why does organic chemistry cuts pre-med students off?whats the difficulty, how intense is it with carbons?

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  • Anonymous
    1 decade ago
    Favorite Answer

    Believe me when I tell you that it is a tough course that requires a lot of work and study. You'd be amazed at all of the complex reactions and mechanisms involved with organic compounds. The material is not that conceptually hard if you have a good understanding of chemistry but the course requires a lot of studying and memorization. There is a lot of work that goes in to the lab portion as well. Some people just aren't up for it.

  • ?
    Lv 4
    1 decade ago

    Speaking as an Organic Chemistry professor who just got done administering his final exam, I think I have some qualifications that lend an answer to this:

    MYTH #1: People who get good grades will naturally do well in Organic Chem.

    Students of this generation have a difficult time thinking for themselves. Before anyone body-slams that, hear me out... It is much easier and more appealing to either a) hope the answer jumps out of the page at you, b) hope someone else has it and will let you copy it, or c) hope you can reach the answer simply thru memorization. All three of these options arise from poor study habits, and reflect a lack of willingness to put forth the effort to THINK! It is in all likelihood that Organic is the first college course that a student arrives at that CAN'T be dealt with strictly by memorizing.

    MYTH #2 Organic chemistry is all memorization.

    False - see Myth #1. It is foolhardy to think Organic is all memory based knowledge. There IS a certain amount in it, yes...nomenclature for example is largely memory in the beginning. (There is no way to know that C4 is butyl other than to remember so) However, you eventually have to learn the IUPAC system and function within it, learn the rules and apply them. That goes beyond just memorizing, but practicing, applying, making mistakes, SEEING where those mistakes were made, and correcting them.

    MYTH #3. Reactions are all memorization. WOOOHOOO! FALSE! See Myth #2! In order to pass my class, you need to know more than "this plus this makes that". I frequently ask that the student show the mechanism involved in a particular reaction...yeah...write it out! This becomes a very VISUAL exercise. Admittedly, this can be tough for some people. Those folks REALLY need to invest in a good set of models, if trying to visualize a 3-D process in 2-D is difficult.

    Some hints:

    1. Admit that you need help in understanding. AND GO GET IT.

    2. Plant your face in front of a chalkboard/wipe board and draw draw draw...write write write...review review review....and make sure you are doing so correctly. Do it with a friend who can check your work and point out your mistakes.

    3. For God's sake, DO THE HOMEWORK (see #2!)

    4. Again, if visualization is an issue, get a model set.

    5. See #1...if O-Chem is kicking your butt, GET HELP. Hire a tutor, find a helpful friend, get a study group together in which EVERYONE participates ... not one that's full of freeloaders who leach off the class geek who does all the work.

    This needs to be way longer. I invite all contacts...e-mail or responses to this ....please....LET'S TALK if you want some help.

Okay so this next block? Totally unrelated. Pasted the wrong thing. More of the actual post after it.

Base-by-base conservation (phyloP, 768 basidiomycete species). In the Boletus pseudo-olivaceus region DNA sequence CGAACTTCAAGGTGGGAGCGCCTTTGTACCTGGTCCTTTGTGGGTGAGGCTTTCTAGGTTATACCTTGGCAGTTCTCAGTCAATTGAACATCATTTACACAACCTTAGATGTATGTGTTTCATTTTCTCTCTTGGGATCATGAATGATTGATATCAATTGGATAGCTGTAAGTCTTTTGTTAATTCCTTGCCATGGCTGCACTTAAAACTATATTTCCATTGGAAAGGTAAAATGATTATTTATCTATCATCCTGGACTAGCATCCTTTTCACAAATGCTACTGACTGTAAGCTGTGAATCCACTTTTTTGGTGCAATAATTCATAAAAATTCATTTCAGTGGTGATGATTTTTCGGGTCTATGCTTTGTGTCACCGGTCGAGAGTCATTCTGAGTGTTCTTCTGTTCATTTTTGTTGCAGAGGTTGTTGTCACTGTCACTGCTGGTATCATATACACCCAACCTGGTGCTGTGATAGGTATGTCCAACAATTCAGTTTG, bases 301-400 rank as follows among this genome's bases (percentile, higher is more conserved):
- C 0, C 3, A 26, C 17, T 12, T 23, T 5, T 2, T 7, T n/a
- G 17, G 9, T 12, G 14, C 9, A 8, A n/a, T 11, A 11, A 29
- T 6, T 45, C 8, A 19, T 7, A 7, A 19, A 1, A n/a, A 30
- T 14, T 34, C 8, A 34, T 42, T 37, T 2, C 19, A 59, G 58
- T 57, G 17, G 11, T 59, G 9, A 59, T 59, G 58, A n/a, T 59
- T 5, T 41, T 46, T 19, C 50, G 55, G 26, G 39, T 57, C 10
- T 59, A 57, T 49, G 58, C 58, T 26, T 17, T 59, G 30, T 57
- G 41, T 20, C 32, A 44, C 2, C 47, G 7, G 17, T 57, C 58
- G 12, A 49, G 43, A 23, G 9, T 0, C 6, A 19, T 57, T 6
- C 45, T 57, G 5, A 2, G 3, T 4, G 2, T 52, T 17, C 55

2.

  • Anonymous
    5 years ago

    If you are good at biology, you are good at science. Any intelligent person can grasp the math required to do pre-med including general chemistry. Since from your question you seem quite intelligent, there are only two options. The first is that you are lacking some basic building blocks required to understand chemistry - for example you never properly learned graphing or log scale. To fix this you may just need to get some one on one tutoring. Your professor ought to be able to guide you to some resources. The tutor will sit down and identify the areas you "aren't getting" and figure out how to fix these deficits. The second possibility is that you just don't *enjoy* it. Having a guaranteed profession is not really a reason to go into medicine, and if you do not enjoy it it is best to stop now. I know several recently graduated doctors that do not enjoy their profession at all, yet continue to have to do it to pay their medical school bills. Don't get into that position!

  • 1 decade ago

    I just finished taking organic chem. It's not that hard! I mean it IS challenging and you really need to study. People make it seem like it's a monster though...It's not. It actually makes sense and it's interesting. I found inorganic chemistry actually harder.

    I think people go into organic already scared that they're gonna fail or hate it and that's the main problem.

    Now, honestly speaking, you gotta pick a good professor! It makes a world of a difference!

    To answer your question about carbons though..organic is all about carbon bonds, nothing else...100% carbons

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  • Jake S
    Lv 5
    1 decade ago

    Ochem pretty much blows. It's a lot of memorization and a lot of similar things that vary by only one or two things. for example C6H12O6 is glucose, fructose, and one other -ose that I can't remember and it's all a matter of positions.

  • 1 decade ago

    orgo is hard, but its foundamental to understand other concepts. I would be scared if the doctor taking care of me didnt understand his orgo thoroughly

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